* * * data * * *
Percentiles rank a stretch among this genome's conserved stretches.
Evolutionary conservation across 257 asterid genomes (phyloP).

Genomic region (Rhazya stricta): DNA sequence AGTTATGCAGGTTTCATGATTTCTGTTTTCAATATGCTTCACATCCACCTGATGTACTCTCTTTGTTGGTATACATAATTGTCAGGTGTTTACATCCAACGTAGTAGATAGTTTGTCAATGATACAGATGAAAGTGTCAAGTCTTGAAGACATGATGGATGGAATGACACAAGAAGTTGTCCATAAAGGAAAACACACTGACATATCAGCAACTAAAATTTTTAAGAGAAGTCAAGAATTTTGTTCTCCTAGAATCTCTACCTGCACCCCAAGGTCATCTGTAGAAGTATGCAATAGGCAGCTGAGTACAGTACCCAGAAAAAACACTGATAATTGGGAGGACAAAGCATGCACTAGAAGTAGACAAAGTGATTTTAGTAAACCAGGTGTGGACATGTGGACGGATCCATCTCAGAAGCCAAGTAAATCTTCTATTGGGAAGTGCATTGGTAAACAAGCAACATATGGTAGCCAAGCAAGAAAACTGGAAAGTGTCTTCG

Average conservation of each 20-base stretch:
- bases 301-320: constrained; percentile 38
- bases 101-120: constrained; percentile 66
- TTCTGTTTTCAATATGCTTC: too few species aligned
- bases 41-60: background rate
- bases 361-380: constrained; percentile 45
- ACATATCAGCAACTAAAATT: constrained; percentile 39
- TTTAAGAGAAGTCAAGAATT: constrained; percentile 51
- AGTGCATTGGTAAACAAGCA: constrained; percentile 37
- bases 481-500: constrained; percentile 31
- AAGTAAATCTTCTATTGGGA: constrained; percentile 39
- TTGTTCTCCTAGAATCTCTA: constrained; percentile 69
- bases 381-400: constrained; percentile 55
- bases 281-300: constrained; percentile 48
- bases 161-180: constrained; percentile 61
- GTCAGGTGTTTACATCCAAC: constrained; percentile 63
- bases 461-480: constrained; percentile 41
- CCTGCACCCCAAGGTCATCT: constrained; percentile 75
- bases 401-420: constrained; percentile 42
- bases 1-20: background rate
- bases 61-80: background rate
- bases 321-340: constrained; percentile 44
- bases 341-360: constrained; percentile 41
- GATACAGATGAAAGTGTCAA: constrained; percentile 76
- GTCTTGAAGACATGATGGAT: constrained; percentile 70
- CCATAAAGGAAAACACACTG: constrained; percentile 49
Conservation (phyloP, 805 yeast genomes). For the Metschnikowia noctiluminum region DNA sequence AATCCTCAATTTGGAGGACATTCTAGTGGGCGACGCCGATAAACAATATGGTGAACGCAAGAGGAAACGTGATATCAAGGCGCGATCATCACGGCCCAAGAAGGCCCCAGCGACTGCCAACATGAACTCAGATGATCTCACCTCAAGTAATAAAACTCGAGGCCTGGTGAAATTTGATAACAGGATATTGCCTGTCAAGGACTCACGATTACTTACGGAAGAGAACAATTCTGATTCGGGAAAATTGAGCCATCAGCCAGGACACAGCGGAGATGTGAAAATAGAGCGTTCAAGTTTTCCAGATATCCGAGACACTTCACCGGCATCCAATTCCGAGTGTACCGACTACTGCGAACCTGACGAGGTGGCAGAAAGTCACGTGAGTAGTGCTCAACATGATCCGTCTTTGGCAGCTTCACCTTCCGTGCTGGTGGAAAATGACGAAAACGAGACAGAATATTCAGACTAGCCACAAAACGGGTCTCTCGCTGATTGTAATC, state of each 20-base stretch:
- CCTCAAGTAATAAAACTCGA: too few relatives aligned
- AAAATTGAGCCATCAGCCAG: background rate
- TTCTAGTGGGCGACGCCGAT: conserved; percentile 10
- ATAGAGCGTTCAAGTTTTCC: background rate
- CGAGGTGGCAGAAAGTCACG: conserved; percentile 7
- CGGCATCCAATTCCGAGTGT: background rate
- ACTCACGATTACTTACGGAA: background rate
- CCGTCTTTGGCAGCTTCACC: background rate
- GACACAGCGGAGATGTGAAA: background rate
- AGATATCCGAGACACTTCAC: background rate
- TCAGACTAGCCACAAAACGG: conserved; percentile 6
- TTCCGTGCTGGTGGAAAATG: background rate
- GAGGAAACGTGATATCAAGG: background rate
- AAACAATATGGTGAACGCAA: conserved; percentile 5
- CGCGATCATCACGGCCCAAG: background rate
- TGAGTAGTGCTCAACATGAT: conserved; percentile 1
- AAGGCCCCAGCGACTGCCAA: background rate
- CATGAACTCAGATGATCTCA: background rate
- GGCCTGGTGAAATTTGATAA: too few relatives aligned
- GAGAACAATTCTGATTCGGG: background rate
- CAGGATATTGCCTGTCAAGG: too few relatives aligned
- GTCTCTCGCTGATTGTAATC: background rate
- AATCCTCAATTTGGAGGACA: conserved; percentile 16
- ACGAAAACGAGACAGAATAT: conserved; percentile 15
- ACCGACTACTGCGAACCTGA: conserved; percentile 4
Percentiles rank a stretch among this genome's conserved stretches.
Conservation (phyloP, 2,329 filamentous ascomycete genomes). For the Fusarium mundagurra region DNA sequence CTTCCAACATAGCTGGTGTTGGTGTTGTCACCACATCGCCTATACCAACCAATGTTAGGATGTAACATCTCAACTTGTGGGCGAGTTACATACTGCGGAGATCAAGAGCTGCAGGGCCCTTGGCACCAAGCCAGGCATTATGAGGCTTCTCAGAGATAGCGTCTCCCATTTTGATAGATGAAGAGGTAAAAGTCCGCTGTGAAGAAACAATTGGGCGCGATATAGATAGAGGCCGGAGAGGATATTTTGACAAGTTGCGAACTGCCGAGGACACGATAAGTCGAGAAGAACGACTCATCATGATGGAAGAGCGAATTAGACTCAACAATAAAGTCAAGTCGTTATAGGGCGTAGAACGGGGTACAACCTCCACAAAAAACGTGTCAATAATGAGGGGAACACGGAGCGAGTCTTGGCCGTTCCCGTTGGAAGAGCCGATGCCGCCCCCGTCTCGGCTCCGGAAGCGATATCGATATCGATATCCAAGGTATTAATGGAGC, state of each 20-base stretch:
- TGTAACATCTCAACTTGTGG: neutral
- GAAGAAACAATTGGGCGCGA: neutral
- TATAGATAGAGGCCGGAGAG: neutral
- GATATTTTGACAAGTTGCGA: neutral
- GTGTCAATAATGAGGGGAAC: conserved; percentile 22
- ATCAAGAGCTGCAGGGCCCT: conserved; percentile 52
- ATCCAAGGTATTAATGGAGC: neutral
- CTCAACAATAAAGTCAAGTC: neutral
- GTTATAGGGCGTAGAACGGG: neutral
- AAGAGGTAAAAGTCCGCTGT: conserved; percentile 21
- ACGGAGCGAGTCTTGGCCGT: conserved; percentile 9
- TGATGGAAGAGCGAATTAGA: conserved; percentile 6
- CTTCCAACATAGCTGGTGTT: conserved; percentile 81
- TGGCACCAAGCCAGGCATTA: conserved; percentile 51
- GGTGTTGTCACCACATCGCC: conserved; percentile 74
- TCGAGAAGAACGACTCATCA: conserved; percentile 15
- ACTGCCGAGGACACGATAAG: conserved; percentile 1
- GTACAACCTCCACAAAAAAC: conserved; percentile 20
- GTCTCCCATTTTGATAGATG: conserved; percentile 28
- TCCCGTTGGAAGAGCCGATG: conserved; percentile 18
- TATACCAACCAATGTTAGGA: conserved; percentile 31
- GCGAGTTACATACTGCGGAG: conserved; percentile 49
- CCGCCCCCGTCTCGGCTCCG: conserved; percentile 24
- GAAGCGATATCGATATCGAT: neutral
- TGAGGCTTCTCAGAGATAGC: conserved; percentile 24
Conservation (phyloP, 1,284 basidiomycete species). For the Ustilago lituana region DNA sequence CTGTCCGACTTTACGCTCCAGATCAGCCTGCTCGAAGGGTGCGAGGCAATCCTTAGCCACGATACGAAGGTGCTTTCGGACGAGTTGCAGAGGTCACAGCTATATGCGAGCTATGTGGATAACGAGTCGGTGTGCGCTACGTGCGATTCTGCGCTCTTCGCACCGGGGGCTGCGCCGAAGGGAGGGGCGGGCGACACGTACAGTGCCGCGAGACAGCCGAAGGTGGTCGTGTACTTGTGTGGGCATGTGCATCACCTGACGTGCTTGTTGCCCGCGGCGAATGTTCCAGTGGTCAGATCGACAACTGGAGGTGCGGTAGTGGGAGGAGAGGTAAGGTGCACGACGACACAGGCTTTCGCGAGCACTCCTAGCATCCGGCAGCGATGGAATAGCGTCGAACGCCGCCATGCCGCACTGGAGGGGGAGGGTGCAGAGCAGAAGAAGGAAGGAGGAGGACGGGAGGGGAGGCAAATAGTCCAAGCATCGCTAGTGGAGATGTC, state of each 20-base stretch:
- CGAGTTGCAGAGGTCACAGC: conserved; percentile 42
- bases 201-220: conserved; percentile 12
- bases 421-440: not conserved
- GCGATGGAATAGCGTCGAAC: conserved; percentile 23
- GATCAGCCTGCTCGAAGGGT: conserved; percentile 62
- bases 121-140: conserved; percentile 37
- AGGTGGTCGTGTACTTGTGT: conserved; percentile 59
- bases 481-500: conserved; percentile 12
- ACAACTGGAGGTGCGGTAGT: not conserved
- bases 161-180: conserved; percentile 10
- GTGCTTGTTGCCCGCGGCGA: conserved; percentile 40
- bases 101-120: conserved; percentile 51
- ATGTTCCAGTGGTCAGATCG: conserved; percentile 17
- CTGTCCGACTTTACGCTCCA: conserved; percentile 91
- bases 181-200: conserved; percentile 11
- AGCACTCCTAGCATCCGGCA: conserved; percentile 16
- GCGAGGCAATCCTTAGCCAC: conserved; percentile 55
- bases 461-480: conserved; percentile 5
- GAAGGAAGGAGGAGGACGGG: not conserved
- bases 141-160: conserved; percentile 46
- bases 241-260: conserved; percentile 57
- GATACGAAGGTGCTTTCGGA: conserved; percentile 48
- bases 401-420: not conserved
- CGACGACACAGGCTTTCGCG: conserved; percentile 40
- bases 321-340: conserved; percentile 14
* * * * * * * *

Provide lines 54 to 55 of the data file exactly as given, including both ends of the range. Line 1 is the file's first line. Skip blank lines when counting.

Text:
- ACGAAAACGAGACAGAATAT: conserved; percentile 15
- ACCGACTACTGCGAACCTGA: conserved; percentile 4